Facebook Activity

If you want, you can make it difficult for people to find you on the social media site. After all, the harder it is to locate your profile the less chances an admission officer has of finding anything to hinder your acceptance.  To do this go to Privacy Settings>Apps, Games, Website>Public Search>Edit Settings> Disable Public Search.

Last but not least, view your profile as how the public would see it. Clean up poor grammar, offensive language, any racial slurs. Remove and delete photos with inappropriate clothing.  Check out your Likes – remove any unnecessary pages. And don’t allow yourself to be tagged in public photos that show you as anything but a fine, upstanding young citizen!

#3 Clean up your Tweets

Twitter doesn’t give you nearly as many features as Facebook does for assessing your data. The first third party tool you should make ample use of is AllMyTweets. This simple site quickly generates a page of – you guessed it – all your tweets. Actually, that’s false … just your last 3,200 tweets, which is the limit Twitter will return. If you want or need the real thing, you can request your Twitter archive. Head to settings, and hit the archive link. It will be email to you for download.

Next, you should take stock of who you’re following – anyone done anything super messed up recently? Cut ‘em lose. And if you’re just generally a little scared of what might be in your personal stream of tweets, sign up for TweetEraser and you can mass delete using its filter feature. Last but definitely not least, head over to your settings and check out what apps you’ve given permission to – and make sure you’re OK with what you see.

#4 Clean Up Your Instagram Profile


The risk of posting or sharing a photo that will damage your online reputation continues to grow every time you add a new photo to Instagram. Here are some tips for cleaning up your Instagram profile and preventing reputation damage:

Delete Unprofessional Comments and Likes. The individuals you associate with could impact how you are perceived online. An unprofessional comment with profanity or a politically incorrect joke could reflect poorly on your character. Similarly, liking photos of strangers in provocative poses or of friends breaking the law could be interpreted as an endorsement of these activities.

Remove Unprofessional Photos. When deciding whether or not to delete a photo, a good rule of thumb is to ask yourself how you would feel if college admissions officers, hiring managers, family members, or your boss saw the photo. Any images showing underage drinking, binge drinking, drug use, obscene gestures, and partial undress (think swimsuit photos) are best left off of your profile. Reputation911.com shares some more good tips about cleaning up your Instagram profile here.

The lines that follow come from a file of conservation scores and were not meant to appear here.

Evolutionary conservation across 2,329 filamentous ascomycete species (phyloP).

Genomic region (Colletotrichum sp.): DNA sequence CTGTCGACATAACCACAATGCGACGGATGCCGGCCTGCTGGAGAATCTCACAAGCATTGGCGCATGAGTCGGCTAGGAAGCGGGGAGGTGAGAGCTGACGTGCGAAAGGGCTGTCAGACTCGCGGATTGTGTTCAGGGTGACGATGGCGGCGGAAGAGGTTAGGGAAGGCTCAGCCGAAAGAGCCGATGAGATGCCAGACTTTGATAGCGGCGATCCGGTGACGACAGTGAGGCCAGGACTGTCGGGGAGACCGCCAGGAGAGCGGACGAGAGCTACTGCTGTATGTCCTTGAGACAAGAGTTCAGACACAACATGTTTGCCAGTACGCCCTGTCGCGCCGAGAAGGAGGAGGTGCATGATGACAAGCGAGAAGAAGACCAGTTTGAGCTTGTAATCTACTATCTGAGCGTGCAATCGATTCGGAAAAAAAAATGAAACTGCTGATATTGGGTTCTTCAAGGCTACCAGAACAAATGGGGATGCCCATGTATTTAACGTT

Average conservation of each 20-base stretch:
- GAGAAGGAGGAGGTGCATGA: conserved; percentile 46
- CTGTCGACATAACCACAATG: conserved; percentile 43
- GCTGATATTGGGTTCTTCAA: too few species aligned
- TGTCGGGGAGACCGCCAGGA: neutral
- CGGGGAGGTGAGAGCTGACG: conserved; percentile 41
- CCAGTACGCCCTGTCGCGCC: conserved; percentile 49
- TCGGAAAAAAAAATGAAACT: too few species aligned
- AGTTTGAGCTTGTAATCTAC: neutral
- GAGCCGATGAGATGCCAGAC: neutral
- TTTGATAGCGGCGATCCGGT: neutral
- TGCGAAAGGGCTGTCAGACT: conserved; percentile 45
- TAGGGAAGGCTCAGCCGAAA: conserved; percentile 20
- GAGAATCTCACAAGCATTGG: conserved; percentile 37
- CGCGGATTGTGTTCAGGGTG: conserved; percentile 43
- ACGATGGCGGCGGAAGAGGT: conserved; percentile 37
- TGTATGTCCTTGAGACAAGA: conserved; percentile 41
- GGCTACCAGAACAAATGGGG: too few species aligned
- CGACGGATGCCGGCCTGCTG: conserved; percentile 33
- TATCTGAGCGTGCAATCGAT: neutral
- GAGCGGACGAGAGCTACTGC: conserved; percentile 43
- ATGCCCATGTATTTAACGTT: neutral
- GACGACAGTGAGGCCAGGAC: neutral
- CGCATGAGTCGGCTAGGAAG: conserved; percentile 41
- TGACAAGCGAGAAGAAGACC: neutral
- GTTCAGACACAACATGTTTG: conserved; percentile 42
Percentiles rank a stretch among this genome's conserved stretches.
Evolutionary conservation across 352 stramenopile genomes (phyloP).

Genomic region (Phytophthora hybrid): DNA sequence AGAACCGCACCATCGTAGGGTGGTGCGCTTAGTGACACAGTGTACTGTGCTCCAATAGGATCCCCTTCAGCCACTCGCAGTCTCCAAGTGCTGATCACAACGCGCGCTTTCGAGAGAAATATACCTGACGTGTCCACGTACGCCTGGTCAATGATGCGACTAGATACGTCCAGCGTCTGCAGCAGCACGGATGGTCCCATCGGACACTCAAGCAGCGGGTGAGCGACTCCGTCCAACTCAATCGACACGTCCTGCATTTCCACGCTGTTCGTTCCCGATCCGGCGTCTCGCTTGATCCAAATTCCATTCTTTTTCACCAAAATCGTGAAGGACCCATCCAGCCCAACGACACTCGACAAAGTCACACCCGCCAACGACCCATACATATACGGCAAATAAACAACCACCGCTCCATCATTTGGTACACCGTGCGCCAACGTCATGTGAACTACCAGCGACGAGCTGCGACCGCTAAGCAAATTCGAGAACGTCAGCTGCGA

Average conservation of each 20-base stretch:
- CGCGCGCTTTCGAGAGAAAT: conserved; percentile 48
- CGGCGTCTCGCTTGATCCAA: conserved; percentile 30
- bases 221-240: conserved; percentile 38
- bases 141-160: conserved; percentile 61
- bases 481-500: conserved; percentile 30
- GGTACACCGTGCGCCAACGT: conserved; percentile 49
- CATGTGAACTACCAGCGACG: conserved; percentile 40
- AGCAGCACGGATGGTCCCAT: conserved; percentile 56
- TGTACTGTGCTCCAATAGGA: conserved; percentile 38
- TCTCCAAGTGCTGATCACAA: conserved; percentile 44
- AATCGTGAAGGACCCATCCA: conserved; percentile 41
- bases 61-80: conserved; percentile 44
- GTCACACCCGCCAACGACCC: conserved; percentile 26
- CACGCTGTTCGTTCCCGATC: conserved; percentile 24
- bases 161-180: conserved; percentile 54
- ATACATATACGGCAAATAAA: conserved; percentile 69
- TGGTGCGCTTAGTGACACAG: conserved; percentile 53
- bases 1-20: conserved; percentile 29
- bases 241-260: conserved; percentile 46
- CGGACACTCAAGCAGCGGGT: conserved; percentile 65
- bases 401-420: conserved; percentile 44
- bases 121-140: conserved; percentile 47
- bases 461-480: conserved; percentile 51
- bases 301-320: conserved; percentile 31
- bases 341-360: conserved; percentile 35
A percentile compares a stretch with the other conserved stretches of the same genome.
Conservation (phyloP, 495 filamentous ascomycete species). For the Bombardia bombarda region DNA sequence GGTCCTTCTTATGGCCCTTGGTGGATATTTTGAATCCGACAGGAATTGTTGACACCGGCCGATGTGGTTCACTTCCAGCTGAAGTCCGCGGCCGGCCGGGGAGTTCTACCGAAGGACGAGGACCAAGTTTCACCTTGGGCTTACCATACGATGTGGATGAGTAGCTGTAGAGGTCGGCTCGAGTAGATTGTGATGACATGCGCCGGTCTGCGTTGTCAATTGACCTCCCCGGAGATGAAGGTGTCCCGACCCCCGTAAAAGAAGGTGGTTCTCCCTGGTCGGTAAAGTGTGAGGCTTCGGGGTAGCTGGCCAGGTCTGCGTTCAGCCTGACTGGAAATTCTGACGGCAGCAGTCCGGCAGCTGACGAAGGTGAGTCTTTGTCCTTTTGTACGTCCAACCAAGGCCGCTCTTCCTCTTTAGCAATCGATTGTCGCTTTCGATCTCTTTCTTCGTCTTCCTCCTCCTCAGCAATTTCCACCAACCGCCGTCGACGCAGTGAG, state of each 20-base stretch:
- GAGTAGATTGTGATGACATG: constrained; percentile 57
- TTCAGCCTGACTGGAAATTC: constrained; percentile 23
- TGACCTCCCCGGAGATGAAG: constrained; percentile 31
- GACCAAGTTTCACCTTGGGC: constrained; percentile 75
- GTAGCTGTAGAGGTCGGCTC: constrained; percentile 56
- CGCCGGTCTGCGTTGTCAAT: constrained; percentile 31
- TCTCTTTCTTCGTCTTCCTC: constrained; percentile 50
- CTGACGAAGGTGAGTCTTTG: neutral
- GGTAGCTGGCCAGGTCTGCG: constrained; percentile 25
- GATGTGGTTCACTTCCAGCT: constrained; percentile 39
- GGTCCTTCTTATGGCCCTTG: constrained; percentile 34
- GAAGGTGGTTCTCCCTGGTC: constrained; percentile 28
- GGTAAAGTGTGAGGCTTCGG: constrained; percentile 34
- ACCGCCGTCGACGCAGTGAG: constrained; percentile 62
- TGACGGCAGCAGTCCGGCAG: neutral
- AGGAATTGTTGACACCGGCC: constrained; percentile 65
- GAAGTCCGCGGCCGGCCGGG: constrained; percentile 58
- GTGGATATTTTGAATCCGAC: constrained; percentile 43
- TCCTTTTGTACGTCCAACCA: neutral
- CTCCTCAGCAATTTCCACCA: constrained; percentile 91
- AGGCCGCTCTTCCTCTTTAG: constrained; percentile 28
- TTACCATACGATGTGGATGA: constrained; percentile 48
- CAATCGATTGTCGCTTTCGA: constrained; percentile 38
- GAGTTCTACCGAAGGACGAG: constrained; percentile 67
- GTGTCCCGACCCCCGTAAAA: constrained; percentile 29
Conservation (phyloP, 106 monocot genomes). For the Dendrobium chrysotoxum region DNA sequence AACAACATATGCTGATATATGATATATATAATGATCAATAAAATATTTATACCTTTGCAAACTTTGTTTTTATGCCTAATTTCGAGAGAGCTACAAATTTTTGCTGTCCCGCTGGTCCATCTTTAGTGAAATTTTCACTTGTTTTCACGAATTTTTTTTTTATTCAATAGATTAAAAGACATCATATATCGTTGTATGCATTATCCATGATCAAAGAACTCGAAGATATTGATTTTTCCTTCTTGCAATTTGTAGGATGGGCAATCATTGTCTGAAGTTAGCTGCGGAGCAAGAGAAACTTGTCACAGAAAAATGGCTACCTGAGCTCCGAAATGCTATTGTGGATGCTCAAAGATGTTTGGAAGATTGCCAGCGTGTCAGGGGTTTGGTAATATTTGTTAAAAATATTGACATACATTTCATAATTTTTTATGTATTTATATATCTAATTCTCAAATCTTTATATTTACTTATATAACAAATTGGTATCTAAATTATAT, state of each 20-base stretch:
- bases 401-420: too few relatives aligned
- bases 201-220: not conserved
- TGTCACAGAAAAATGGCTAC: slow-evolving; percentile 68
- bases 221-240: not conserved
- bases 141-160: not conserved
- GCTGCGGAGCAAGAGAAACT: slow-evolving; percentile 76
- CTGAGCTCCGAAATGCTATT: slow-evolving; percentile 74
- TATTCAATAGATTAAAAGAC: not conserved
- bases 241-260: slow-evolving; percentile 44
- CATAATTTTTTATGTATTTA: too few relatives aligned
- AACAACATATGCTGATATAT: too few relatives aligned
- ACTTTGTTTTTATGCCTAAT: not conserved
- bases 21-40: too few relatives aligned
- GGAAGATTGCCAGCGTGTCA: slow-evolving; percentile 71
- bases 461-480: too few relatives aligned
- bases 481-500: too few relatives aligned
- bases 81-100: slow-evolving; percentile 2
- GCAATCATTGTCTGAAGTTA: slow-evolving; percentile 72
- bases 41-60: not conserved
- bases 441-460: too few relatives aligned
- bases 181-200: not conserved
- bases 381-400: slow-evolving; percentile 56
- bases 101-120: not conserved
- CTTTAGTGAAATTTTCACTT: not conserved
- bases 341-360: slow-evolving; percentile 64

In conclusion, there’s no shame in having had posted an embarrassing photo, comment or tweet. We’ve all done it before. That’s the great thing about living in the digital age: It’s all easily recorded. And this means that like the attic full of memories and mementos, sometimes you have to clean out the junk.

Read the The Key Factor that will Increase Hispanic College Education Rates

Read what Psychologists have identified as the best (and worse) ways to study
About me, I am a first generation college graduate. I also have an MBA and am a Manager at a major electricity company. In my spare time, I teach at University of Houston Downtown, where I educate students not only on the subject I am teaching, but also on self-motivation and teaching them that their background does not dictate your future.

The Key Factor that will Increase Hispanic College Education Rates

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The Key Factor that will lead more Hispanics to Higher Education and Prosperity

Eric Melchor, Hispanic College Rates

Eric Melchor – The Key Factor that will Increase Hispanic College Education Rates

Did you know that 21% of US adults have at least one tattoo? In addition, 21% of Americans say they would go without sex for a whole year in order to maintain access to the Internet. Now I don’t have a tattoo, but I am part of the 21% of Hispanics who have an associate degree or higher. And ladies and gentlemen, 21% is not enough.

According to a national study I read in USA Today recently, 30% of African Americans have have an associate degree or higher. Whites – 44%. Aisan Americans, well we can all learn something from the Aisans. 57% of aisan Americans have an associate degree or higher. As for Hispanics, well if you haven’t guessed it by now, 21% of Hispanics have an associates degree or higher. So, the question is why? Why are the majority of Hispanics not attending college and finishing college? Experts from the Pew Research Center list several factors that contribute to this problem. These factors are: